Three things caught me off guard when I become a mom – the length of time it took my swollen feet to get back to normal, the jarring lack of sleep I experienced in the first year, and the things that fell out of people’s mouths.

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The swelling subsided and I’ve been sleeping through the night for a couple of years now. But as they say, you can’t take words back and so some of the things people said to me in the five years I’ve been a mom have stuck.

Things like:

“Work-life balance is especially important when you become a parent.”

I can’t begin to count the number of books and articles I’ve read about work-life balance. Way to make an exhausted mother feel worse! The trouble is I believed it was attainable.

I think the concept is an honourable one, but what happens when you don’t achieve it?

The mere term, work-life balance, reeks of perfectionism. For me, it began with one slightly off-balance day. I was scrambling to get back into my ‘work-life’ routine, fully intent on not repeating the same mistake again. Then, when it happened, again and again, I felt like I was developing a bad habit I couldn’t get away from fast enough. It became a self-fulfilling prophecy. The panic of losing ground set in and before I knew it, I was giving up on having a healthy routine and began indulging in the things that I loved because they felt a lot better than dealing with being off “balance.” Thirty chocolate bars later, the only break I was catching was with a diet coke in one fist and a Kit Kat in the other. The scale went up, my mood went down and the prospect of ever achieving work-life balance became a distant dream reserved for rare nights when I actually got some shut-eye.

Between spending time with the family we love, ensuring that we are going above and beyond at work, keeping a clean house, eating a healthy diet, getting it on with our partner and meeting our girls for a night out, something is going to fall through the cracks once in a while. I figure so long as it’s not my baby, I’m in good shape.

 “You’re a woman. Parenting should come naturally to you.”

Yes, as natural as aspartame.

The assumption that moms are supposed to be better at parenting is archaic and frankly adds another layer of pressure to the mix that’s unnecessary.

I would rather approach parenting with a compassionate eye. Some days you’re over the moon in love with your child. And as is the case with any human relationship, some days being a parent will make you wish you could fly to the moon and never look back. Seriously, when moon travel becomes a thing, moms should be on the first rocket out, so they can experience the serenity and silence the Google ad promises. But I digress.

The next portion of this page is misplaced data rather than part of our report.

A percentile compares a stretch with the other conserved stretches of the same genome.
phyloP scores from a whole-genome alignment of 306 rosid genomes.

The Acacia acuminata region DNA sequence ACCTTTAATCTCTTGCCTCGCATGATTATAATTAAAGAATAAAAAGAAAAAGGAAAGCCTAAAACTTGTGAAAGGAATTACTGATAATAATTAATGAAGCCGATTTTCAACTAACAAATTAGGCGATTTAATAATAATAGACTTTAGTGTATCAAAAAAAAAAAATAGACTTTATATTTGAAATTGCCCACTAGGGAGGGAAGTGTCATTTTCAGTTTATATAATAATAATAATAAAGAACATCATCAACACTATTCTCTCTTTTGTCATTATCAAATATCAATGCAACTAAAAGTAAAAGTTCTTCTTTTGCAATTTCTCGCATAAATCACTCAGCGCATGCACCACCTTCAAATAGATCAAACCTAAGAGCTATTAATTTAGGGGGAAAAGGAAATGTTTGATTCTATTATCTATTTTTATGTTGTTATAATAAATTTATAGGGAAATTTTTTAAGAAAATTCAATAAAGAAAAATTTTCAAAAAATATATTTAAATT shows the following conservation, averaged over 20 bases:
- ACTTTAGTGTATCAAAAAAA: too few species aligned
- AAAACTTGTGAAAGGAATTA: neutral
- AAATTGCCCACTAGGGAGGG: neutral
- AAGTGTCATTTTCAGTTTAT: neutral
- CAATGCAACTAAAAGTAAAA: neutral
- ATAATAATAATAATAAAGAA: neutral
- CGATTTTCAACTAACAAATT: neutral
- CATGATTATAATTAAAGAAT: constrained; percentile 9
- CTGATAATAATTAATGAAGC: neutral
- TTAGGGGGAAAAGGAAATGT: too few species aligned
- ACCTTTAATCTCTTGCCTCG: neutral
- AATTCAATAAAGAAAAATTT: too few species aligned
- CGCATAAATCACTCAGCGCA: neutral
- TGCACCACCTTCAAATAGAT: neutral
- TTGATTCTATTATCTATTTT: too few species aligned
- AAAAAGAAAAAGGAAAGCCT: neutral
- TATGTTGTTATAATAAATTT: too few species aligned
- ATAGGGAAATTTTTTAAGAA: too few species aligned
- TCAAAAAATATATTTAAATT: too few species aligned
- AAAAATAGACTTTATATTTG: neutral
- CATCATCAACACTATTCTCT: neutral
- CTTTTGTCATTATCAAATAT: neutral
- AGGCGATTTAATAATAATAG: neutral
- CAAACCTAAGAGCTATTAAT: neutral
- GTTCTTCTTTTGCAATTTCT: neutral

We put so much pressure on ourselves to say the right thing, to feed them the healthy stuff, to ensure they’re getting enough rest or play time. If they fight back on something and we give in, we’re bad parents for not enforcing rules. If we fight them on it, we feel like bad parents for saying no. It’s a vicious cycle.

In my experience, the bond with my son grew and continues to. There’s no doubt he is my world. But I felt incredibly insecure in the first little while. I often tell people my partner was more so the natural when it came to parenting.

At the end of the day, it’s like learning anything new. We all grow at different rates and there’s nothing wrong with that.

“You’re going away for the night with your partner? What about the baby?”

My son was nearly two years old when we spent our first entire night away from him.

The truth is, spending one-on-one time with your partner is just as important as ensuring you’re bonding with your little one, especially when the dynamic changes and you become parents. Those initial months can be a true test of your relationship.

You’re so exhausted that you could pass for an extra on The Walking Dead. And we all know about our decision-making abilities when we’re tired. But you need that time together because nothing will change you more than the process you go through when you become a parent.

So go ahead, find someone you trust to watch your little one and go on your first date as new parents.

“Your child needs a brother or sister. When’s your next one coming?”

The first time I heard these words I was in a haze. I couldn’t even remember the day of the week, let alone figure out whether I was going for round two. I won’t tell you who uttered this perplexing question, but I will say she gave birth to the writer of this post.

To be fair, she wasn’t the only one to ask. I still giggle nervously every time I have to come up with a smart-ass sassy reply to this question, but it bugs me to no end.

I know there was a time when this question was perfectly acceptable. But 2018 is not that time. There are so many reasons, some, very personal, why women decide to stop at one: Medical reasons, physical trauma due to childbirth, the choice to keep your sanity… or your partner.

Some women have a long and emotional journey before they give birth. Did it ever occur to the people asking that maybe mommy doesn’t want to explain herself? Shouldn’t that be her choice?

Regardless of yours, it’s a decision you make with your partner. Period.

And just like asking how much money is in your bank account is intrusive, so is asking about your decision to bear a child.

As for my son, I’m sure he doesn’t mind having all our attention and resources while being spoiled by his cousins, aunts and uncles. Hardly the making of a serial killer. I think he’ll be fine.

And if you’re still doubting my argument, remember, Dexter had a brother and look how those two turned out.